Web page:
Five years ago, Ben Herson travelled to Senegal and was blown away by the skills of the local hip hop talent. He returned with his ‘mobile guerrilla-style’ production techniques and has just released a great album on his own label, Nomadic Wax. We have had words.
Why is hip hop so popular in Africa? How does it relate to local culture?
Hip hop is popular for a number reasons: on a cultural level, the idea of speaking, singing and rhyming over a raw beat is not a foreign idea for most countries in Africa.
In 2000, the rappers helped to oust Abdou Diouf in the first peaceful democratic election ever in Senegal
Generally speaking, most African counties have some sort of oral tradition which is accompanied by a beat and little else. Because of this, it has led to a much more widespread acceptance and intergration of American hip hop in Africa. In Senegal, for example, they have an oral spoken word poetry called Tallif which has been around for 1,000 years!
Hip hop has also been used as a tool for the youth of Senegal to engage in a meaningful dialogue with their elders and politicians about their displeasure with their country’s political and religious leaders.
Prior to the emergence of a hip hop culture in Senegal, it was not quite acceptable to use music as a form of political protest especially for the youth.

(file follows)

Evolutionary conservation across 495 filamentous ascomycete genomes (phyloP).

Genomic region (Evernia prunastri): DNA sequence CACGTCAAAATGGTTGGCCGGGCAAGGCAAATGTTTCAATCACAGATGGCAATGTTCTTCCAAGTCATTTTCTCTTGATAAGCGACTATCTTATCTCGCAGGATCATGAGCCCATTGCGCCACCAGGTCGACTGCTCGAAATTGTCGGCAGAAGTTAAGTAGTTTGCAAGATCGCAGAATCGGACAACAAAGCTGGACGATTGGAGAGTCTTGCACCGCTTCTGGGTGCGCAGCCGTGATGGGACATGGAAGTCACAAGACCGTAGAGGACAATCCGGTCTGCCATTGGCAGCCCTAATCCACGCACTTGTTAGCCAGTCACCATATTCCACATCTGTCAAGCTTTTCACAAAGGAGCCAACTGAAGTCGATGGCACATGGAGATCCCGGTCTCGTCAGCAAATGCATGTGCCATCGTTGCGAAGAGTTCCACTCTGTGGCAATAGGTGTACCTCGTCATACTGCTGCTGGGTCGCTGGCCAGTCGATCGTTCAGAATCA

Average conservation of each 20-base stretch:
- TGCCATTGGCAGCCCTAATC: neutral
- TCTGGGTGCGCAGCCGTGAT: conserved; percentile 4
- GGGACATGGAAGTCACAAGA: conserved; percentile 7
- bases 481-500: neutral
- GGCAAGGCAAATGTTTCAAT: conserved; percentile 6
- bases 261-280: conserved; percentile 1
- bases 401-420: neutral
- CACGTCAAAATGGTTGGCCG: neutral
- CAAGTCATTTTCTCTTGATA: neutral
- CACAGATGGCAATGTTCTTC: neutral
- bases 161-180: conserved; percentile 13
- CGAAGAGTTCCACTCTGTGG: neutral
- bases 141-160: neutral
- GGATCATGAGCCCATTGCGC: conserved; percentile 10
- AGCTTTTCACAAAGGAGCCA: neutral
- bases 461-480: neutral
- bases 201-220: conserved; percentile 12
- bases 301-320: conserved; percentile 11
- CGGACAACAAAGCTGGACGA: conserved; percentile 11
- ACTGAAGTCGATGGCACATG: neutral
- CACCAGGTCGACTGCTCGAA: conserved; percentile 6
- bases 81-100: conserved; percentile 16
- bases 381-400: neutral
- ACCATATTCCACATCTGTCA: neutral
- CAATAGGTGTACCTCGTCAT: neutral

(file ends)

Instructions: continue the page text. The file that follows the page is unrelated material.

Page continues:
With the rise in popularity of local, socially-concious hip hop groups, the MCs have become more outspoken than any other musical movement in Senegalese history. The result was overwhelming when, in 2000, the rappers helped to oust Abdou Diouf in the first peaceful democratic election ever in Senegal.
What does African hip hop have to teach everyone else?
It teaches us that music does not have to be merely entertainment or an escape from reality. Nor does it have to be pretentions and didactic.
Music can challenge power, educate and awaken minds as well as entertain.
Africans have gone though so many struggles from the beginning of the Middle Passage to the present. In spite of the wreckage that colonization wrought, as well as the subsequent dictatorships, civil wars and AIDS, Africans have learned to use hip hop as a tool to express themselves and create their own unique subcultures.
Hip hop in Africa is more than just entertainment, it is a tool for self expression and cultural survival.
How are you going to top Vol. 1? (Senegal is surely unique?)
Senegal is unique! However, there are incredible hip hop scenes all over Africa. Tanzania and Kenya have an incredibly developed music scene with hip hop dominating. South Africa also has a notable hip hop scene.
We have plans to work in a number of different countries over the next few years and hopefully we will have a number for different African Underground series available by the end of 2005.
We’ve already finished our follow-up session for Senegal and we have over 50 tracks recorded and ready to be picked for our next Hip-Hop Senegal!
African Underground Vol 1 – Hip Hop – Senegal was released on Nomadic Wax August 11, 2004 and will be available for download this autumn.
2. BMG 44 “44”
3. Omzo “Missalu Aduna”
4. Shiffai “Shiffai”
5. Las MC “Africans Don’t Wanna Understand”
6. Shiffai “Never Forget”
7. Simon “Chagga”
8. Sul Suli Klan “Mbedd Bama Woo”
9. Slam Revolution and BMG 44 “Begguma”
10. Sen Kumpa “Deglu Xel”
11. Abass “Abass”
12. Slam Revolution “Wax Degg”
13. Real Fight “Ndax Sa Melo”
14. Yat Fu “Art Attandan”
–Image © Nomadic Wax LLC 2003/2004–